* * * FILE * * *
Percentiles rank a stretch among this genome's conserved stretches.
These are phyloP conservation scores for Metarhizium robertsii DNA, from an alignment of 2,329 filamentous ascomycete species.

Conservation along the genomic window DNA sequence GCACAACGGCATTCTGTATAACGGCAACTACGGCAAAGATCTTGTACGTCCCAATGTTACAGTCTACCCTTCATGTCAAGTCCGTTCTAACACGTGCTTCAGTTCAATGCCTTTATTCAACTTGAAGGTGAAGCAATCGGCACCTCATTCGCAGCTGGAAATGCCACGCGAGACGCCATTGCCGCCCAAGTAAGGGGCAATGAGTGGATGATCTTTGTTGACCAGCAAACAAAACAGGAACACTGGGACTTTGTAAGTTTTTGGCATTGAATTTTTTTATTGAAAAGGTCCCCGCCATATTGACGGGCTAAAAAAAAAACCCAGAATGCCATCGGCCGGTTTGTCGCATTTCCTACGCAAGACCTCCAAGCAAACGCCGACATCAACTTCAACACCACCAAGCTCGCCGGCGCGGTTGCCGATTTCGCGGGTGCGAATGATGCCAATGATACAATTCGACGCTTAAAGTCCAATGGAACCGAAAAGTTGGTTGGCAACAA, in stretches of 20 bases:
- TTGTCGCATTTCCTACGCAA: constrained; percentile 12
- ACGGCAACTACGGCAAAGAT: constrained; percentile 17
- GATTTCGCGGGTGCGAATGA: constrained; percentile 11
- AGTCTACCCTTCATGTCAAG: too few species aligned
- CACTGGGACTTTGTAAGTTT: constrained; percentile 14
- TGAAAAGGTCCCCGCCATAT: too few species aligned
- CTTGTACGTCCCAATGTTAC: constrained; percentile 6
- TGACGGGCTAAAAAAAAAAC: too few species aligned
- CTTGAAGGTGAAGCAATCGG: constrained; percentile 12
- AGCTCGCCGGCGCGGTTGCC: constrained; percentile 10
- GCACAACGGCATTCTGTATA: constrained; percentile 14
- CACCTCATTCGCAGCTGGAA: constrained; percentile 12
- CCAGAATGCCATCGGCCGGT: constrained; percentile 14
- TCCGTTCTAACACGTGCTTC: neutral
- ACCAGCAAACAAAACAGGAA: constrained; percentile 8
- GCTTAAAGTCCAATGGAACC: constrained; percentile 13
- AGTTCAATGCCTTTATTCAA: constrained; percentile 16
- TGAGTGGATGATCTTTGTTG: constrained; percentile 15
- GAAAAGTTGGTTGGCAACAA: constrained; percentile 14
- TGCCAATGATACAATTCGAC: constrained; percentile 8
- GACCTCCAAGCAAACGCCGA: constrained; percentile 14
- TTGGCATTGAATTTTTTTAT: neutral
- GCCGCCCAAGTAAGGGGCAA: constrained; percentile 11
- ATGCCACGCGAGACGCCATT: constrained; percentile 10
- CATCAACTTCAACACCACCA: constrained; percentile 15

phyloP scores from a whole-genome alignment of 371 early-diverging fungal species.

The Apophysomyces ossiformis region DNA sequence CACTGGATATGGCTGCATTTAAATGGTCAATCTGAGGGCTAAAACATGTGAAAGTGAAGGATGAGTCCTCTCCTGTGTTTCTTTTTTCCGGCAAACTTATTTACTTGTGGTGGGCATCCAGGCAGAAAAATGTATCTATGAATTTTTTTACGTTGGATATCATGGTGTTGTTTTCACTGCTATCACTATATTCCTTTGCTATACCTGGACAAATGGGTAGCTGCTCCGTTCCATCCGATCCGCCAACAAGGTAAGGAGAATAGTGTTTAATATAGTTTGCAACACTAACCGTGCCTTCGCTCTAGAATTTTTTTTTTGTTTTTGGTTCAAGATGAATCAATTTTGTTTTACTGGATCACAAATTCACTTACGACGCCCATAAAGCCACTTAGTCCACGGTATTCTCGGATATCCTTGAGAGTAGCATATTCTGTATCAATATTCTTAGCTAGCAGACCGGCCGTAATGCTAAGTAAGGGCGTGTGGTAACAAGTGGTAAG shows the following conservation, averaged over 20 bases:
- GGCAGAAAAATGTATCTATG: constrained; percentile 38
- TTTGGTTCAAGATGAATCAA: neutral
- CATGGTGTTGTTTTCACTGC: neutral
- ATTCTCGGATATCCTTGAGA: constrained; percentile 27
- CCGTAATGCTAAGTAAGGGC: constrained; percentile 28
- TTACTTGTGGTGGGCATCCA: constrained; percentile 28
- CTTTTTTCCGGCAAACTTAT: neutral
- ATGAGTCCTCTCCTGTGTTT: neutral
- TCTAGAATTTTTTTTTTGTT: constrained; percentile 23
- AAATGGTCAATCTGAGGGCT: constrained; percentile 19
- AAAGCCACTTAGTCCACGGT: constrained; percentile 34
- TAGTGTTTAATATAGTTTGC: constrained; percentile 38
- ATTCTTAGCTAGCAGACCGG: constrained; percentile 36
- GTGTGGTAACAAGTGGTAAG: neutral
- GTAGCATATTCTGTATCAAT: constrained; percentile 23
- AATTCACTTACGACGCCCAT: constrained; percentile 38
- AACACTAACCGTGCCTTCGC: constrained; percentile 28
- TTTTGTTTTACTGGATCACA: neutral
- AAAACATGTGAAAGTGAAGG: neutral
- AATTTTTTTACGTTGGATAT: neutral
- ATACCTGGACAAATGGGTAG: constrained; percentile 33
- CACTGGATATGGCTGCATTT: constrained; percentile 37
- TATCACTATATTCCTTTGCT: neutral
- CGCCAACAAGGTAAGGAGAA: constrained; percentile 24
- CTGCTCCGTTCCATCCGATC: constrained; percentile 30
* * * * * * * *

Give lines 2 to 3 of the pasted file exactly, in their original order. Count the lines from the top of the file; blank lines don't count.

These are phyloP conservation scores for Metarhizium robertsii DNA, from an alignment of 2,329 filamentous ascomycete species.

Conservation along the genomic window DNA sequence GCACAACGGCATTCTGTATAACGGCAACTACGGCAAAGATCTTGTACGTCCCAATGTTACAGTCTACCCTTCATGTCAAGTCCGTTCTAACACGTGCTTCAGTTCAATGCCTTTATTCAACTTGAAGGTGAAGCAATCGGCACCTCATTCGCAGCTGGAAATGCCACGCGAGACGCCATTGCCGCCCAAGTAAGGGGCAATGAGTGGATGATCTTTGTTGACCAGCAAACAAAACAGGAACACTGGGACTTTGTAAGTTTTTGGCATTGAATTTTTTTATTGAAAAGGTCCCCGCCATATTGACGGGCTAAAAAAAAAACCCAGAATGCCATCGGCCGGTTTGTCGCATTTCCTACGCAAGACCTCCAAGCAAACGCCGACATCAACTTCAACACCACCAAGCTCGCCGGCGCGGTTGCCGATTTCGCGGGTGCGAATGATGCCAATGATACAATTCGACGCTTAAAGTCCAATGGAACCGAAAAGTTGGTTGGCAACAA, in stretches of 20 bases: